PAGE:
Everything you should know about Botox Scottsdale
Botox is the trade name for a medication called Botulinum Toxin A (BTX-A). As the name suggests it is associated with botulism poisoning and is lethal in its basic form causing paralysis among other complications. However, in its neutralized form it has several medical and cosmetic uses as detailed in this article.
How can a toxin be used as medication?
The use of BTX-A as medication was scientifically developed over a period of 50 years when physicians and scientists discovered that the toxin blocks neuromuscular transmission. The neutralized BTX-A, was used to treat strabismus (crossed eyes) for the first time in 1980. The U.S. FDA approved the drug for the treatment of strabismus, blepharospasm (twitching eyelid), and hemifacial spasm in patients over 12 years of age in 1989. In 2002 the FDA approved the use of Botox Cosmetic for temporary improvement of moderate glabellar lines (frown lines) in adult patients up to 65 years.
Botox works by blocking the function of the neurotransmitter acetylcholine in the injected muscle. The low-dose injection causes mild paralysis in the muscle tissue, relaxing the muscle. Application in cosmetology is based on the principle that relaxed muscles cannot wrinkle the overlying skin.
The injection starts acting within a few hours after being injected in the target muscle group. Reduction or elimination of the condition (wrinkling, hyperhidrosis, etc.) will be noticeable within that time.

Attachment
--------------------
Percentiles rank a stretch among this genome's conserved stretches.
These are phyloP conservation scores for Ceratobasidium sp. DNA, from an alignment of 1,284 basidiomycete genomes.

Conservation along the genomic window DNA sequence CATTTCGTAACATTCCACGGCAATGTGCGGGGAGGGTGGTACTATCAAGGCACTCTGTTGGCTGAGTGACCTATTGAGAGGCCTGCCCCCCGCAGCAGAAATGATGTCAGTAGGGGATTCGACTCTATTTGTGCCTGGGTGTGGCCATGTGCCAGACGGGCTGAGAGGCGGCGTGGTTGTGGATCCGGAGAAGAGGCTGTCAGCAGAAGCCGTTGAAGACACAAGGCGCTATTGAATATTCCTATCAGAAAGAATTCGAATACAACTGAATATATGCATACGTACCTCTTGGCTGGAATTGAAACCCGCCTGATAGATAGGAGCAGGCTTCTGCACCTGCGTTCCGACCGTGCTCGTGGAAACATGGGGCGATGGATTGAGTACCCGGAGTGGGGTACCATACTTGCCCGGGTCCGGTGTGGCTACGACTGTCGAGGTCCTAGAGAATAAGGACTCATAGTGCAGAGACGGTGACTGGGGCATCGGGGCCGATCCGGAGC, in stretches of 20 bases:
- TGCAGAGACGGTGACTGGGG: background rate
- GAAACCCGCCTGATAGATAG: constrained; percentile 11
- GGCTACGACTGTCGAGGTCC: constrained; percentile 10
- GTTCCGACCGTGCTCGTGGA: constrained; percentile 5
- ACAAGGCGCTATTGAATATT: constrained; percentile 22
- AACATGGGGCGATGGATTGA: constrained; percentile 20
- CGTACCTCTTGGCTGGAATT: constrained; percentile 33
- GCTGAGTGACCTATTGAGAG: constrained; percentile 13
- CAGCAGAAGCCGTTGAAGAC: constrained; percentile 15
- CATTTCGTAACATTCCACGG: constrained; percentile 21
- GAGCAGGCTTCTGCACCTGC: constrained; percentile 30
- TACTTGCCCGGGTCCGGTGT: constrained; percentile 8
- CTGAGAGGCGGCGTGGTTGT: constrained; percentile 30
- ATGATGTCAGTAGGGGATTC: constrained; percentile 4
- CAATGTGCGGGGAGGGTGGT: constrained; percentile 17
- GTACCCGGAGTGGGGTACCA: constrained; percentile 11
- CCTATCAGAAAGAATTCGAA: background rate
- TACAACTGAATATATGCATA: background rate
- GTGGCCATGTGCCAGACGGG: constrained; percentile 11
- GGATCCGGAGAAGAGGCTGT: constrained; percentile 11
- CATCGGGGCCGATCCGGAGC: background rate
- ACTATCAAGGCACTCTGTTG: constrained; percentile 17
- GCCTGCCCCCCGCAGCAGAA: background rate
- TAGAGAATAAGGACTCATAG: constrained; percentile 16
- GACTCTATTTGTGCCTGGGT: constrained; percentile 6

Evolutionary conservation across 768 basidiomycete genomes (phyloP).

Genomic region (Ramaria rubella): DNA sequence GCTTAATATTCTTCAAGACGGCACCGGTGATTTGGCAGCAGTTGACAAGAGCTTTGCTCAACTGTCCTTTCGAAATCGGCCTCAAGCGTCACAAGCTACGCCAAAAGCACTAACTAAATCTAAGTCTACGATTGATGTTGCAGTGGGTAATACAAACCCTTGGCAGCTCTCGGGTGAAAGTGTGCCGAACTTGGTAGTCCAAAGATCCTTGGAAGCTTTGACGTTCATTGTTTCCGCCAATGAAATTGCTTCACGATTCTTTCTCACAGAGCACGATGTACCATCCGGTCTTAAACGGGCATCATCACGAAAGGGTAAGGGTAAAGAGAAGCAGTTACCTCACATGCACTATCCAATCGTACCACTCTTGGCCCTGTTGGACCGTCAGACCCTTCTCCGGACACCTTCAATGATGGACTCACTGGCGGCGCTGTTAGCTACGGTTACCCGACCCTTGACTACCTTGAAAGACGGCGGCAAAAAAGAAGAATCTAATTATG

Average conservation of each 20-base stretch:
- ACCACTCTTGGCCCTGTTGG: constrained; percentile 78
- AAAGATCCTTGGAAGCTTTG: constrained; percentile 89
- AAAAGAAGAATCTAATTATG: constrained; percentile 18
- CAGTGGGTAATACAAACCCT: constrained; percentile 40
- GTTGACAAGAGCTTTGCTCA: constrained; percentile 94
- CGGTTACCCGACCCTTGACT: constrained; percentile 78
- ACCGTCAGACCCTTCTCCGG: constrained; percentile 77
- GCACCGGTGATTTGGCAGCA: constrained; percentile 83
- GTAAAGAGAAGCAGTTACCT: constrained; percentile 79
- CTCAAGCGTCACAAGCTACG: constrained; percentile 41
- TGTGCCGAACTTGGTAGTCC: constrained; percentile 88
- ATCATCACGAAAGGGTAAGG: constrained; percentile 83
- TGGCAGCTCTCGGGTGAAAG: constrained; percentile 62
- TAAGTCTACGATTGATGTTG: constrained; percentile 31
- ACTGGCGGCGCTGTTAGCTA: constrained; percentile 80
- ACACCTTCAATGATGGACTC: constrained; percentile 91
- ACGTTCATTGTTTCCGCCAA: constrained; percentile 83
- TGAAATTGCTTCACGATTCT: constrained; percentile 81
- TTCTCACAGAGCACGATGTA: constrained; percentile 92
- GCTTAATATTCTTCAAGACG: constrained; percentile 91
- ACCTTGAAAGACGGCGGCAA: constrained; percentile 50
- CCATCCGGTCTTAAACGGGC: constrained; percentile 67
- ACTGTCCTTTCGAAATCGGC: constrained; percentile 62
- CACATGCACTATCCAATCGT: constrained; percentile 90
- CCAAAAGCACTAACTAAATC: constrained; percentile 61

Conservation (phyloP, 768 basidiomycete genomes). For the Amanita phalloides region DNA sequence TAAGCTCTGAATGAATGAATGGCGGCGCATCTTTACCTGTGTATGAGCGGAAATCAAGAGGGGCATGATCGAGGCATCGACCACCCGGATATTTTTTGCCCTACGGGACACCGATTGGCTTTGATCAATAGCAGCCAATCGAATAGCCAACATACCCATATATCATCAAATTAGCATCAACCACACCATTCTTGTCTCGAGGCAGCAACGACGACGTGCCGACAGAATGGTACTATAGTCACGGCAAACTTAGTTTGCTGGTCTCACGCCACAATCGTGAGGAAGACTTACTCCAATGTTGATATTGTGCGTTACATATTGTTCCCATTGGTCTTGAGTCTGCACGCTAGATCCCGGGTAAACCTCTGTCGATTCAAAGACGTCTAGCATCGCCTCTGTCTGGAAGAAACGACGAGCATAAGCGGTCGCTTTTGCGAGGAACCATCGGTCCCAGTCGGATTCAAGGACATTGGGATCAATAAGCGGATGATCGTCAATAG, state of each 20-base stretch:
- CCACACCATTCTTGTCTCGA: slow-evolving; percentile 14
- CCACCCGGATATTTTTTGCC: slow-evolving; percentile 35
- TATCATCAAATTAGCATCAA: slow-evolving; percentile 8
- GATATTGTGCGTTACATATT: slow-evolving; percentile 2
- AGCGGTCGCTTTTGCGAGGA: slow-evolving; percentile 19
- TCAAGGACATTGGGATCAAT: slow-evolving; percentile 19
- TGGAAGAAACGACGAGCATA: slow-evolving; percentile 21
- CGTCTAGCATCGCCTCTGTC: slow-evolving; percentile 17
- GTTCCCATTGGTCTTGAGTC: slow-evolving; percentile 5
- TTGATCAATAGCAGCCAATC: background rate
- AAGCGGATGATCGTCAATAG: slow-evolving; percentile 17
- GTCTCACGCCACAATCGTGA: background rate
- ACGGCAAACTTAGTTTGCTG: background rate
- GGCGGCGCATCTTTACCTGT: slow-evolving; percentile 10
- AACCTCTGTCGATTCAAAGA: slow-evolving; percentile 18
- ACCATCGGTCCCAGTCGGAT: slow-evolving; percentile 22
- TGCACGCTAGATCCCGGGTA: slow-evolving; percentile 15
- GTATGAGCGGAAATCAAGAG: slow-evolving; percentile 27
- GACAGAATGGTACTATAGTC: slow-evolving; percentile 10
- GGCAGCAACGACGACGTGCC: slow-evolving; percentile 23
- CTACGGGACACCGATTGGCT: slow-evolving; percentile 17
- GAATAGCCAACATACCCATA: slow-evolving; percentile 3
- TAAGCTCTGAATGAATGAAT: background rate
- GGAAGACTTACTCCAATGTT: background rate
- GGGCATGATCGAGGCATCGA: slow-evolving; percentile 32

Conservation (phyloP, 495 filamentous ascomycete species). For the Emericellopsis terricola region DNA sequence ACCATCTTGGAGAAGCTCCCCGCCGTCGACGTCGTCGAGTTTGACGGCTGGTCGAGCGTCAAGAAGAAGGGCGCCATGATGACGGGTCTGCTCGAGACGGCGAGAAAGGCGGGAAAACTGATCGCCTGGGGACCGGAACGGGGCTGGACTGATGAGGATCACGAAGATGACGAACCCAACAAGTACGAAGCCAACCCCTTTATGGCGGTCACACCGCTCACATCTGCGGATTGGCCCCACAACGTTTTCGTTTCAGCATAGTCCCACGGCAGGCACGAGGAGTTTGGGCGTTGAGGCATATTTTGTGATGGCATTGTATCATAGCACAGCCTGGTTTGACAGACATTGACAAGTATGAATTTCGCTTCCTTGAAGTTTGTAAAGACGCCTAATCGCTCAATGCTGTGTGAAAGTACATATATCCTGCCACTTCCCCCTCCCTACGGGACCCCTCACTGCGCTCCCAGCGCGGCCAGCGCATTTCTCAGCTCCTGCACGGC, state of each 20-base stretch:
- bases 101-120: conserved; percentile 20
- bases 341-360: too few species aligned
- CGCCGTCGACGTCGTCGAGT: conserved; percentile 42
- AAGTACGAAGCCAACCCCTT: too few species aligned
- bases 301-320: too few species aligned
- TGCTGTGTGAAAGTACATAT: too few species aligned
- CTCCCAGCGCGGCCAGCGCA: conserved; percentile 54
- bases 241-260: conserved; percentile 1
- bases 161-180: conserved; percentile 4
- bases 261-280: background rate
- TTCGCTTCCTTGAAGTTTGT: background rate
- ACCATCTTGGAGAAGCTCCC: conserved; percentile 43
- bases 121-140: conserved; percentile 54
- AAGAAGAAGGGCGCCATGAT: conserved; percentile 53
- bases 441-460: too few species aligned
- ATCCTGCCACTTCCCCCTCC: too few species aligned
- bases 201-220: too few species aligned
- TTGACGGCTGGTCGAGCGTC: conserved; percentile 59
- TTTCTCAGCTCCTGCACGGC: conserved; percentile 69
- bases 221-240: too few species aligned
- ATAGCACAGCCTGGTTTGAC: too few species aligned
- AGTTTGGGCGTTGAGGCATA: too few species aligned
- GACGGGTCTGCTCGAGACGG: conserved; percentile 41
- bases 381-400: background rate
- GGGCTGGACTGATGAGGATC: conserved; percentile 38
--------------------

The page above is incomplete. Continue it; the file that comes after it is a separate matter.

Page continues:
Botox treatment is a temporary procedure and lasts only for a period of 3-8 months. The whole procedure takes only a few hours. Slight bruising of the skin at the injection site is common and can be alleviated by application of ice before and after the procedure.
Cosmetic Use of Botox
Botox Cosmetic has been successfully used to correct wrinkles caused by muscle contractions below the surface of the skin. Such wrinkles are known as dynamic wrinkles. Glabellar wrinkles are dynamic wrinkles caused by frowning and lateral canthus lines or crow’s feet are dynamic wrinkles caused by squinting.
Glabellar frown lines: Botox Cosmetic is injected into the specific muscles that contract when a person frowns, temporarily relaxing them, resulting in an inability to wrinkle the skin over those muscles. The person’s reduced ability to frown facilitates the obliteration of frown lines. Forehead lines are also reduced or eliminated in this manner.
Lateral canthus lines (crow’s feet): The injection is administered in the muscles surrounding the eye. This reduces the ability of the muscles to squint, eliminating lateral canthus lines.
Hyperhidrosis (excessive sweating): Although this is not a cosmetic problem, many patients approach their cosmetic dermatologist for reduction or elimination of this embarrassing disorder. Botox Cosmetic is administered to the specific area and sweating is reduced or stopped within a few hours as acetylcholine action on the sweat glands is blocked.
Botox Cosmetic is a prescription drug and should only be administered by a qualified cosmetic dermatologist or surgeon in a well-equipped clinic or hospital. Your history of allergies and overall health condition should be discussed before the administration of Botox. Make sure you also discuss the possible side effects with your doctor.